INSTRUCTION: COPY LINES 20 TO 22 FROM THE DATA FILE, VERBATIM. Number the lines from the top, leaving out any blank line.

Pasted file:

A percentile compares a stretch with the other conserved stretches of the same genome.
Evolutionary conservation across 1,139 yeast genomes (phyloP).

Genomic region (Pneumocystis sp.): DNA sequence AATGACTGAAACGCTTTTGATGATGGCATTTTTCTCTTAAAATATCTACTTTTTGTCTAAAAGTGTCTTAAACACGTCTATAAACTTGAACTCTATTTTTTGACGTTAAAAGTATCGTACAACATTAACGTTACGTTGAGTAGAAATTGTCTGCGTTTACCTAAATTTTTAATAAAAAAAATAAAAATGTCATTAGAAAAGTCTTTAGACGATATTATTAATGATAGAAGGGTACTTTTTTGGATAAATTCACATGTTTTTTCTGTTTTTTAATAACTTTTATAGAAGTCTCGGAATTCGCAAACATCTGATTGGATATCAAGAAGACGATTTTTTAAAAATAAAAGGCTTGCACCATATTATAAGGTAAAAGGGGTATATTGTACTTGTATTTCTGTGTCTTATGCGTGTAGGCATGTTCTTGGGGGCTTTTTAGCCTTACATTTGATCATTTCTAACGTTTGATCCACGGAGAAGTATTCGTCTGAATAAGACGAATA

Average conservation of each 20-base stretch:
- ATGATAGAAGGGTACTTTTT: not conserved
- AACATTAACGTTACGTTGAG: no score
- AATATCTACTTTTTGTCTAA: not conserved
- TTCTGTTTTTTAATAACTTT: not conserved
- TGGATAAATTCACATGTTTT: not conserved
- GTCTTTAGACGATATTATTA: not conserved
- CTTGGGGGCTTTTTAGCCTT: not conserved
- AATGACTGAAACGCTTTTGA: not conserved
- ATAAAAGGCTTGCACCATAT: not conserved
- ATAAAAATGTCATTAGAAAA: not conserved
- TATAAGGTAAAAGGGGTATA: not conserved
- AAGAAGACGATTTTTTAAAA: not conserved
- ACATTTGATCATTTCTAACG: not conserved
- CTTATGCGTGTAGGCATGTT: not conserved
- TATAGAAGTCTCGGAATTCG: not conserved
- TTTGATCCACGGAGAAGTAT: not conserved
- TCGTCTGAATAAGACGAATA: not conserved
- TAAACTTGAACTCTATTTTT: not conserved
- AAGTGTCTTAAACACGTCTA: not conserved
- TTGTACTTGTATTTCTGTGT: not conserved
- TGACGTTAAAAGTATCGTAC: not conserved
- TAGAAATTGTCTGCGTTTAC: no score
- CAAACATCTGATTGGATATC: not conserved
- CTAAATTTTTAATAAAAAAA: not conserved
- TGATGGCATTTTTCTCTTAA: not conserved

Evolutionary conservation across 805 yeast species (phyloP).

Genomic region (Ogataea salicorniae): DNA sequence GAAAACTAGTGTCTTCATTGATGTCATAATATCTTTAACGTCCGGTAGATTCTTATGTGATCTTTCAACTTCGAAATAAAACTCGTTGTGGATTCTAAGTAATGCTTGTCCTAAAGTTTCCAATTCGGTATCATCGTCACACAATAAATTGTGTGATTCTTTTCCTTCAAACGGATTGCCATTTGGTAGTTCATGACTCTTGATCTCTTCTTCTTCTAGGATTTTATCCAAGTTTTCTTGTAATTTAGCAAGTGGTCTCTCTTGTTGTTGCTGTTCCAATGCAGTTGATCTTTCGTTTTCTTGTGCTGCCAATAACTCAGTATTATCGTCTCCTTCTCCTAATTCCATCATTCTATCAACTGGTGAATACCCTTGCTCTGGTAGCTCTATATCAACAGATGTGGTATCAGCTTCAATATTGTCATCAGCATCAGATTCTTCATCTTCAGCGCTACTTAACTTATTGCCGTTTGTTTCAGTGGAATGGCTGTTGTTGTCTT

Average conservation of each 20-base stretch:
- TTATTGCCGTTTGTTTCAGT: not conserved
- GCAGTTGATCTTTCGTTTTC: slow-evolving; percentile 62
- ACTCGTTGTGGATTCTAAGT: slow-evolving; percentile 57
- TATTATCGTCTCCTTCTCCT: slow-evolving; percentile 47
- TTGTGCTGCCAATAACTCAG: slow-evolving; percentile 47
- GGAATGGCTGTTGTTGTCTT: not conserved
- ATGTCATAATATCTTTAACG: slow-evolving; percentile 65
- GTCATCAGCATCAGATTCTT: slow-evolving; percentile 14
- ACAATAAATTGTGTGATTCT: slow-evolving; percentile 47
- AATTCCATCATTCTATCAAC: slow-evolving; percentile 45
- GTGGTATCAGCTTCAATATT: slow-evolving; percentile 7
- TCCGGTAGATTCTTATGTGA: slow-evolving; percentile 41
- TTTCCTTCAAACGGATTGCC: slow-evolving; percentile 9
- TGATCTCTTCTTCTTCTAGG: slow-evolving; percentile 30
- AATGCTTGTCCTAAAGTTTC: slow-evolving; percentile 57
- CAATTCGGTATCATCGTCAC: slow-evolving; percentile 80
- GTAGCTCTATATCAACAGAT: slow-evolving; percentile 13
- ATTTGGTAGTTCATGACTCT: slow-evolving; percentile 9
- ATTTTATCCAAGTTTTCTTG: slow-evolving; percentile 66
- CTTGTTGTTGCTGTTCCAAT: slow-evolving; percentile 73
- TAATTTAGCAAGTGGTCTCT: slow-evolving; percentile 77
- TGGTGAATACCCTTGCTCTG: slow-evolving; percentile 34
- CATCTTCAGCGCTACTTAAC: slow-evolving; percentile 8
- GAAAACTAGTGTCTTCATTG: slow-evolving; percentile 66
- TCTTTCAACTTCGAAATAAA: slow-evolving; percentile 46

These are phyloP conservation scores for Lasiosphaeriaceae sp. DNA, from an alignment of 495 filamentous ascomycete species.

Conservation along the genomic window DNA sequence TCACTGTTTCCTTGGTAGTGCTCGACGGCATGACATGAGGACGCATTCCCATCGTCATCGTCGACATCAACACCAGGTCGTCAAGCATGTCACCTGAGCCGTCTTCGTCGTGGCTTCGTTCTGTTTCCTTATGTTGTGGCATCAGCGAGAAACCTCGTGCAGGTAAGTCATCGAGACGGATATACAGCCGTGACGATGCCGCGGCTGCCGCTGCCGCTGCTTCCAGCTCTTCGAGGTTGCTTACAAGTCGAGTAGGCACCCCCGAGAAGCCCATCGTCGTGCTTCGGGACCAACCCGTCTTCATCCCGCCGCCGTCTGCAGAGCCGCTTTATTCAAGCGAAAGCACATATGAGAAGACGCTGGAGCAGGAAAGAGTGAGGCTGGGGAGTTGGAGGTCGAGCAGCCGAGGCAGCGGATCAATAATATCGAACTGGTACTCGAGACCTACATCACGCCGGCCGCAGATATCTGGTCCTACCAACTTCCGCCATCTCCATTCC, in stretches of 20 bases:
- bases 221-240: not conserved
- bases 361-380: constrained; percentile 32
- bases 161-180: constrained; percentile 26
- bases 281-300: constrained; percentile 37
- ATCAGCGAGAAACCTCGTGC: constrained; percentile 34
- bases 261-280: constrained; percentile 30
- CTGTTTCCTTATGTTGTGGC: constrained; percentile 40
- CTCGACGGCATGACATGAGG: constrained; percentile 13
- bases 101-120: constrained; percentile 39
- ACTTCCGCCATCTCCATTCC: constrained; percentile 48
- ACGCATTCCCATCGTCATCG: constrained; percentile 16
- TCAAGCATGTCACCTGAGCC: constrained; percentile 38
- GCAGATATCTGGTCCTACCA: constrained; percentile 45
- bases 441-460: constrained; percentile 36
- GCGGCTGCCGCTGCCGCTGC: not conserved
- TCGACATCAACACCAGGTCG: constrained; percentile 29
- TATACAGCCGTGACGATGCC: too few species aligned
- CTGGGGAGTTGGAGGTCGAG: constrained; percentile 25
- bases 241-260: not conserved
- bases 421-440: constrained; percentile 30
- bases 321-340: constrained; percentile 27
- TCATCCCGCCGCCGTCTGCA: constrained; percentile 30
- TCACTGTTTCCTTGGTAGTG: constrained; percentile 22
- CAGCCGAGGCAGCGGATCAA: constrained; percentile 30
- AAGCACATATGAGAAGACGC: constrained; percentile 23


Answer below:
- TTTGATCCACGGAGAAGTAT: not conserved
- TCGTCTGAATAAGACGAATA: not conserved
- TAAACTTGAACTCTATTTTT: not conserved